The exam at the doctor's office revealed a rather nasty cold, which hasn't involved his lungs but has caused a double ear infection. Both ears are so full of fluid they are close to rupturing. We are starting antibiotics today, and hopefully the infection will clear up soon. Once we have our third set of PE tubes placed in April, we should have a reprieve from ear infections for a while.

On the central apnea front, the ENT's office called with the date of the sedated MRI. We are scheduled for March 23, well in advance of Nolan's scheduled tonsillectomy/adenoidectomy/PE tube surgery. Insurance has not yet approved the imaging (Doctor vs. Insurance: Round 1), but he is on the schedule.

Tuesday, February 16, 2010

ENT Update: In Which Spring Looks Very Busy

Nolan in front of our local ice castle

We headed up to the ENT yesterday to discuss Nolan's recent hearing loss, the obstructive apnea, the central apnea, and to inform her of his "staring spells," which may or may not be seizure activity. The appointment was at 3:30pm, but the ENT's office is frequently overburdened and we didn't get in to see the doctor until 5:00pm.

The general plan is:

Central Apnea:

The ENT will not treat or handle this, as it is a neurological issue. We already have a neurology appointment lined up for March 1, so the central apnea will be discussed there. In the interest of "getting the ball rolling," the ENT did order an MRI to be completed as soon as possible. Preferably before April 13, for reasons outlined in the obstructive apnea discussion.

She did reassure us that Nolan's arousal mechanism is working just fine, so he is not in any danger for the time being- as long as we don't give him any sedatives.

The ENT doesn't really know about the possibility of Arnold-Chiari (not her area of expertise), but an MRI will show if one has formed or if there is something more sinister going on. Hopefully, it will show absolutely nothing. Idiopathic central apnea sometimes resolves on its own, so we're definitely hoping for idiopathic here. Our insurance company is known for being particularly terrible about approving imaging studies, and Buffalo Children's has only 1 day per month for sedated MRI's, so getting the MRI done before April 13 seems dicey.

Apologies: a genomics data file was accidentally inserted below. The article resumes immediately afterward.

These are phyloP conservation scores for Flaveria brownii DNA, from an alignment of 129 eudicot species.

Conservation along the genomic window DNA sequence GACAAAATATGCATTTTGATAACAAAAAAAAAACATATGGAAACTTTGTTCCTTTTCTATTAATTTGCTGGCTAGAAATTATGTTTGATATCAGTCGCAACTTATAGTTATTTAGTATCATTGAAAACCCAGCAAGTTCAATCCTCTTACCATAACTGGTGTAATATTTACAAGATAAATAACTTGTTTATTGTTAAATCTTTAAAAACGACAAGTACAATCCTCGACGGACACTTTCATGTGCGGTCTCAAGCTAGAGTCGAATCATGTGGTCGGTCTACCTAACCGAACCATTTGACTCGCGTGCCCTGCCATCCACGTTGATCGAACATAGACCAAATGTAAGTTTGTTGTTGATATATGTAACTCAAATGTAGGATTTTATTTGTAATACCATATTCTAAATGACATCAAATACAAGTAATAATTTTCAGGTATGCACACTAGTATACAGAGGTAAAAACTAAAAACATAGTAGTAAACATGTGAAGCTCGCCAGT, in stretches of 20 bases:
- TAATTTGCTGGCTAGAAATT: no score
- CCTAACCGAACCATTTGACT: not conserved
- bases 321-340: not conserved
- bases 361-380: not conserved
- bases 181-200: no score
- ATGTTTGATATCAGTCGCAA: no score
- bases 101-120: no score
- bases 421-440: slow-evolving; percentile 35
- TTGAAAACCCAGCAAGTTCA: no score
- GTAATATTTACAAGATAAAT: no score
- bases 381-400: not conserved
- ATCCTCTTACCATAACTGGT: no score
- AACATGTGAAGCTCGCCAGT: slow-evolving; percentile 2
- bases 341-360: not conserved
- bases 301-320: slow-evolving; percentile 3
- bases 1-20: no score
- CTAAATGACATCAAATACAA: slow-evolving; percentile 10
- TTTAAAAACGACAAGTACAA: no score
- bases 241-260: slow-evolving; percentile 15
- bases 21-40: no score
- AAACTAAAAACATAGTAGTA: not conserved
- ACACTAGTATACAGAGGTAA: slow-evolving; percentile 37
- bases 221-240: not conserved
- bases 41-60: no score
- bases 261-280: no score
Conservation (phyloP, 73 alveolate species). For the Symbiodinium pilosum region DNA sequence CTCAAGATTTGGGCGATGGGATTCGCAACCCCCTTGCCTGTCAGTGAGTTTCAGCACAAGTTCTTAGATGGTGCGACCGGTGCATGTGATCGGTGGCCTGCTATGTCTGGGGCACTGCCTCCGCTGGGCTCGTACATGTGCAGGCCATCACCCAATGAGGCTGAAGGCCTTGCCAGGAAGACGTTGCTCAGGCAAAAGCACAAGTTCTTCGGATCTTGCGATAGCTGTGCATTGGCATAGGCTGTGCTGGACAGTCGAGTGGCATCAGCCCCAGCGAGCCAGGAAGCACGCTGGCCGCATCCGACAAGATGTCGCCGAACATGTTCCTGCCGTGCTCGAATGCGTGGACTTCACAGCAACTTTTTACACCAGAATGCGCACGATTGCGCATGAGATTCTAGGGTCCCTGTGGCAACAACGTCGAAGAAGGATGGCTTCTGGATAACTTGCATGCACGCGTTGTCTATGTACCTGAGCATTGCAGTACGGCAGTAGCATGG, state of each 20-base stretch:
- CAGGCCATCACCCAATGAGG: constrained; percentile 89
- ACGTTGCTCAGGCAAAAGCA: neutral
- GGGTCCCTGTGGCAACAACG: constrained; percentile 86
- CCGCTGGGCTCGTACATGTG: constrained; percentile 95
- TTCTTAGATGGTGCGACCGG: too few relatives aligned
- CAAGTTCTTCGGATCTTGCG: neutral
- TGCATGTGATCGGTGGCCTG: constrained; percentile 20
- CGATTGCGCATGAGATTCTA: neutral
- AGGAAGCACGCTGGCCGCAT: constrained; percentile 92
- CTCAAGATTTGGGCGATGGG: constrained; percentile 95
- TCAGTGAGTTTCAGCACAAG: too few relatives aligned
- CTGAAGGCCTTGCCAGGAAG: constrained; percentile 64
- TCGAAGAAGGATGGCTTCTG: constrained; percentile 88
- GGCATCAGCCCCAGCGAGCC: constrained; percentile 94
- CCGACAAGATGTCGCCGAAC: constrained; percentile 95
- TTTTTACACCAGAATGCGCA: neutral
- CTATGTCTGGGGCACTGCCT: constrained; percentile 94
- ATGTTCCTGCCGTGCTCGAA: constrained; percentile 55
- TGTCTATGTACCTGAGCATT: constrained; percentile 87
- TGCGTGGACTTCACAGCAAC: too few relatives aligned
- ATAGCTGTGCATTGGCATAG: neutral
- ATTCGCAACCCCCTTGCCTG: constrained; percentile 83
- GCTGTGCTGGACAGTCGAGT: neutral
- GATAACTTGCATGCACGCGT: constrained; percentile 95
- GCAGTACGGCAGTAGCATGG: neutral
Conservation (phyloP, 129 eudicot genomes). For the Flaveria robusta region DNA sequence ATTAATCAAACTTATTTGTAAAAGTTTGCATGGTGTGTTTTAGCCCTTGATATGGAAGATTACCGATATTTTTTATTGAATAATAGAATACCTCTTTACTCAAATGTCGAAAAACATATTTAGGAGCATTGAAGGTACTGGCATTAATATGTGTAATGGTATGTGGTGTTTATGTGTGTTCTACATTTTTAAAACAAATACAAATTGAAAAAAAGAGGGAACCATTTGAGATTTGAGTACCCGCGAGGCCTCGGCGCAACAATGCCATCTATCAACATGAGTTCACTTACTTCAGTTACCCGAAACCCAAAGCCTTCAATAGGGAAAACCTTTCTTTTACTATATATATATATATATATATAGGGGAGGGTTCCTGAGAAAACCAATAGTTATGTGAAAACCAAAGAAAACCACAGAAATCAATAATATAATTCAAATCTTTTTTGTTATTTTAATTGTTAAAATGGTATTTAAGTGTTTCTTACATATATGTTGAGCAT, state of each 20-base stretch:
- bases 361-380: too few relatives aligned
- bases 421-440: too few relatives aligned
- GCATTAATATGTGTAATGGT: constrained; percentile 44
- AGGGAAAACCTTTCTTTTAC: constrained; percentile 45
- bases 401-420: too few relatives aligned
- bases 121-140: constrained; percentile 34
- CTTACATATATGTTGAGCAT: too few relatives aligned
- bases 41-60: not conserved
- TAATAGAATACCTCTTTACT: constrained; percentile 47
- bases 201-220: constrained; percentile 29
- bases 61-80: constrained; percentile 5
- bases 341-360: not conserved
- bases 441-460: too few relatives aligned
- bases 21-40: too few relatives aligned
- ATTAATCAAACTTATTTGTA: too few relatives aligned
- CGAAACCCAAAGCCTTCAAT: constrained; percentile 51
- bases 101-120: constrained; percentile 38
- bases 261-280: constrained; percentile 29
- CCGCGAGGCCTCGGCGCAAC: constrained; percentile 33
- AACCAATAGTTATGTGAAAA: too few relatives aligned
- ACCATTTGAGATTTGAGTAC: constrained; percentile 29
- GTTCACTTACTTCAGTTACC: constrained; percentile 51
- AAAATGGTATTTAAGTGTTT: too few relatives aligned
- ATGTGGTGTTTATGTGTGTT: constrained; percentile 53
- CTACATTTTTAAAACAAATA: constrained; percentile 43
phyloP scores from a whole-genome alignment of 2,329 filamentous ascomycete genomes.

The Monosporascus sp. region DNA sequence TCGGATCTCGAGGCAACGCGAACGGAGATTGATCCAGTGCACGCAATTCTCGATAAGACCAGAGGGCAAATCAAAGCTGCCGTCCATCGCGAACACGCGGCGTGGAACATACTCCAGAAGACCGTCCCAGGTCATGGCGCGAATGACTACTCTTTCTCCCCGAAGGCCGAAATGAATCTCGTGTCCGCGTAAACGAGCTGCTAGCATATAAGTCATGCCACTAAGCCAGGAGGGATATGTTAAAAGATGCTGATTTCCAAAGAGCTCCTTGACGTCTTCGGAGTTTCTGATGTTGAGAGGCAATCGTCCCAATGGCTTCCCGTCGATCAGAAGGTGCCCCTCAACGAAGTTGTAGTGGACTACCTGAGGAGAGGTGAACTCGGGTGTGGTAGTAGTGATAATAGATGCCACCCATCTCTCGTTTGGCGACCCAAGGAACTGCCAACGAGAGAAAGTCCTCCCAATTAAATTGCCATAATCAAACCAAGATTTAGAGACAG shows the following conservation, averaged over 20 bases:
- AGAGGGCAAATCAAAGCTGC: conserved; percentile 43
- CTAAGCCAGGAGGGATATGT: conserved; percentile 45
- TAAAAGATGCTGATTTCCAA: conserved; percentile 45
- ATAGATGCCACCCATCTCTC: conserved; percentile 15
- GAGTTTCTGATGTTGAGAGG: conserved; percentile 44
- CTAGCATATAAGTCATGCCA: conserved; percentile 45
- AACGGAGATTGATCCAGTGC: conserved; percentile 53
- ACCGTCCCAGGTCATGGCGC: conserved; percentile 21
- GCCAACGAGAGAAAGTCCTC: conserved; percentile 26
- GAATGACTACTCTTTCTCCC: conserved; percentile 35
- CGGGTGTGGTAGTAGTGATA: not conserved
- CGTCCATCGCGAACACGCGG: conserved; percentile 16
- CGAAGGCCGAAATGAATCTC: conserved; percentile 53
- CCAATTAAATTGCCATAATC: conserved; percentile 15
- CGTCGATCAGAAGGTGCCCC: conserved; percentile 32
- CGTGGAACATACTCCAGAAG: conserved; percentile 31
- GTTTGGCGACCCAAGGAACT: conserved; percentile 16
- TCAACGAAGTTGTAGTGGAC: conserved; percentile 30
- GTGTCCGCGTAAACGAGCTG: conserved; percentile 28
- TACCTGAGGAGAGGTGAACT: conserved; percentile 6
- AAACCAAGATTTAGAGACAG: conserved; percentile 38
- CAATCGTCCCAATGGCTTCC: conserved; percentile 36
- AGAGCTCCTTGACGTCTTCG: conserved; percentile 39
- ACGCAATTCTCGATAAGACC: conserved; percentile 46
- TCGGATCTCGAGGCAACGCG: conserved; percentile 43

We will also be scheduling another sleep study, probably for sometime in May, to check on the status of his obstructive and central apneas (hopefully the obstructive will be completely resolved by then).

Obstructive Sleep Apnea:

Nolan's tonsils are not enlarged, but due to the findings of the sleep study and the chronic fluid-in-the-ears issue, the ENT wants to do a tonsillectomy, adenoidectomy, and place bilateral PE tubes again. She'll be placing Reuter-Bobbin tubes this time, as they have wider flanges and should be retained in his eardrums a little longer. The surgery is scheduled for April 13, and the ENT would like to have his MRI completed prior to the surgery.

Because Nolan has central apnea, things get a little complicated with the anesthesia. He will be placed in the pediatric ICU following his surgery, and be monitored there for 24 hours to ensure he doesn't stop breathing due to the anesthetic. He will be discharged with a prescription of tylenol with codeine for pain management, and we will have to ask the neurologist about the safety of the codeine with his central apnea. We do not currently have a pulse-ox meter with an alarm to monitor Nolan at night, though that may change after our consultation with the neurologist.